How can I make barn chores easier in the cold weather?
There’s nothing like moving from a tropical paradise to the North East to teach you how to deal with winter at the barn. While I’m technically newish to this winter thing, I have learned a little bit about how I can stay warm at the barn to get chores and riding done comfortably.
What to wear:
- Of course layers, but be smart about it. The old hiking term is “cotton kills”. Seems a bit severe, but cotton will not do anything to get rid of damp except hold it against you like an grudge. High tech wicking fabrics are the best.
Cover everyone's ears in the cold!
- I love my silk liners, they are warm and sleek and super thin. Silk sock liners are great, too. You also can’t go wrong with wool stuff, just don’t put it in the washer or dryer.
- Groom with gloves on after you have done your full body check with your hands. Your fingers will stay dry, and your mani clean.
- Unleash your inner dork and wear a hat. Like seriously. Under a riding helmet you can easily fit a wool ear cover. I can’t help you at all with what to do with your hair in either scenario.
- Make sure your outer layer is waterproof if wet things from the sky are forecast. A three part jacket with removable liner is always a good idea for layers and a waterproof shell.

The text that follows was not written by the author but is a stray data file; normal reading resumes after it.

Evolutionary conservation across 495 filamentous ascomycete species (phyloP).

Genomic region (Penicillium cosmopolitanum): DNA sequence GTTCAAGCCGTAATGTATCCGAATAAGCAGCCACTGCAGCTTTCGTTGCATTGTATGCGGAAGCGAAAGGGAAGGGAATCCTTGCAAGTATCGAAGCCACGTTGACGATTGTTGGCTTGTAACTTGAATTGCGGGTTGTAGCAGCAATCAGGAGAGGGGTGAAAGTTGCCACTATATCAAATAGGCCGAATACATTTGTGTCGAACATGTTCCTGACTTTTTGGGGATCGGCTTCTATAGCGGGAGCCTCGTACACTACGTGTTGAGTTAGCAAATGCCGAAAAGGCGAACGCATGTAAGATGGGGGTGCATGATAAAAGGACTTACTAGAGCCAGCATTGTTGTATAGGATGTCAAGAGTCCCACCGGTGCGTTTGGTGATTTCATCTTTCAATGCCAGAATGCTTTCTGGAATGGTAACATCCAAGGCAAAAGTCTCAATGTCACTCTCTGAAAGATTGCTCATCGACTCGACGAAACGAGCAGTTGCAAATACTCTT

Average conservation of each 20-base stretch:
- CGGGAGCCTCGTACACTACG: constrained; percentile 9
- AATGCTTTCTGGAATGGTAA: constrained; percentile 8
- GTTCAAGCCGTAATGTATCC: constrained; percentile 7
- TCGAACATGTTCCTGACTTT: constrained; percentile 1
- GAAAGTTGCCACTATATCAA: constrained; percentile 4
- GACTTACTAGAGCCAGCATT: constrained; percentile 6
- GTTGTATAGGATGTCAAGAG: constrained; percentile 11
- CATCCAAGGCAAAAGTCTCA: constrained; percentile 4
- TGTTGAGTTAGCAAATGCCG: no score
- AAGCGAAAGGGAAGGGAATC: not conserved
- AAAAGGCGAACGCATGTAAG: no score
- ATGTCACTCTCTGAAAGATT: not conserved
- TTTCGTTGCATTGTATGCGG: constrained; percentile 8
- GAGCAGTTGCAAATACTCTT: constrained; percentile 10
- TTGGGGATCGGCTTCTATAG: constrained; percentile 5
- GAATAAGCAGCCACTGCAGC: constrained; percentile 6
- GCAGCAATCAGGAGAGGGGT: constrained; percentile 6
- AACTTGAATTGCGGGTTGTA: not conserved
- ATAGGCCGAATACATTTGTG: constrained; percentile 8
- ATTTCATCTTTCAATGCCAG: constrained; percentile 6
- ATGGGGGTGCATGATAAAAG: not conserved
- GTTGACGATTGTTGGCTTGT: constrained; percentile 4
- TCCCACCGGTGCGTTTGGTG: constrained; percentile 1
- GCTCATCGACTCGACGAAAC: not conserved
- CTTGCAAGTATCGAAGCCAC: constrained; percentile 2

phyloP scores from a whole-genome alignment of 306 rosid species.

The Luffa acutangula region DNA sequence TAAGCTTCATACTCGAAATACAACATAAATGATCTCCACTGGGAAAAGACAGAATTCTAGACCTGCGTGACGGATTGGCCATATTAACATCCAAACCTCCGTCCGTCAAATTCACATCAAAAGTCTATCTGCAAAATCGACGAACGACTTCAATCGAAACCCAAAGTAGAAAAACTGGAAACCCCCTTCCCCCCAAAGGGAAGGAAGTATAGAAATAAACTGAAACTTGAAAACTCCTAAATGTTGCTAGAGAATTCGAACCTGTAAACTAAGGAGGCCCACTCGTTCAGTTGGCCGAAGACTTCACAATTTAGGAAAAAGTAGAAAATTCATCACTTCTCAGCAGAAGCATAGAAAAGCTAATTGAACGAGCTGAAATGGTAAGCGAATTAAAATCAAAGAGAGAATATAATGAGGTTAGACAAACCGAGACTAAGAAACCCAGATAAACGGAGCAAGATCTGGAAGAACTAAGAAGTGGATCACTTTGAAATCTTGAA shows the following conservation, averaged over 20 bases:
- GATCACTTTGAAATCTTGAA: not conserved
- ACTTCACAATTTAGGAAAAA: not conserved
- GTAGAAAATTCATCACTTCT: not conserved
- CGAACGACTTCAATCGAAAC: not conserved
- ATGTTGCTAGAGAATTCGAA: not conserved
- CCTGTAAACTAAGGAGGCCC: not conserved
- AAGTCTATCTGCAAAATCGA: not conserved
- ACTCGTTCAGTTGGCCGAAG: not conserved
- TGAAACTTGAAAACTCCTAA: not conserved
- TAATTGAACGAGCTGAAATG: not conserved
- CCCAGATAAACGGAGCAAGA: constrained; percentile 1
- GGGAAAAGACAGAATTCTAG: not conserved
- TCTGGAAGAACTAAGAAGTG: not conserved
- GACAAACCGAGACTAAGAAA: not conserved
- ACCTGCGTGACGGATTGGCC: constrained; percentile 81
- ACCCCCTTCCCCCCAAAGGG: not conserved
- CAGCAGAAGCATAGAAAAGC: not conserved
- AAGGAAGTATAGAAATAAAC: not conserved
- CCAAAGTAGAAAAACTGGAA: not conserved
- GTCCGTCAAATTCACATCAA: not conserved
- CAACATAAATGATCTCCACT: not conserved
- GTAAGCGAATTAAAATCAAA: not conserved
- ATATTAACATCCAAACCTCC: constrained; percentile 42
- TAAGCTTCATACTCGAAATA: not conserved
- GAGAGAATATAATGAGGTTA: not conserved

- Find lined breeches. And find lined boots. Yes, they exist, and yes, they are worth every last penny.
What to do:
- Eat more! Fill yourself with calories to generate heat. You also might be burning more as you do chores with all of those layers on.
- Have hot water around. For warming bits, warm wash cloths to wipe eyes, noses, ears and hot cocoa. I like an insta-hot kettle. For stuff that you need a lot of hot water for, use a wash rack version of the insta-hot kettle, they hook up to the horse and warm the water as it flows through the machine.
Insta-hot water is a plus, for grooming and for beverages!
- Active complaining about how cold it is. Clearly ineffective at bringing warm weather back quickly, but might warm up the face as anger is generated.
- Keep moving. The minute you start to get cold, do a chore that requires more activity. Re-stack the hay storage, drag the arena without the tractor and only using a fork, build more shelters by yourself.
- Get out of the wind. An enclosed tack or feed room is nice to escape to for the less active chores that need to get done. Don’t clean tack in the barn aisle, find another set up behind a door.
- Let the hour-by-hour forecast be your guide. Go to the barn over lunch instead of after dark when it’s even colder if you can.
How do you deal with the cold?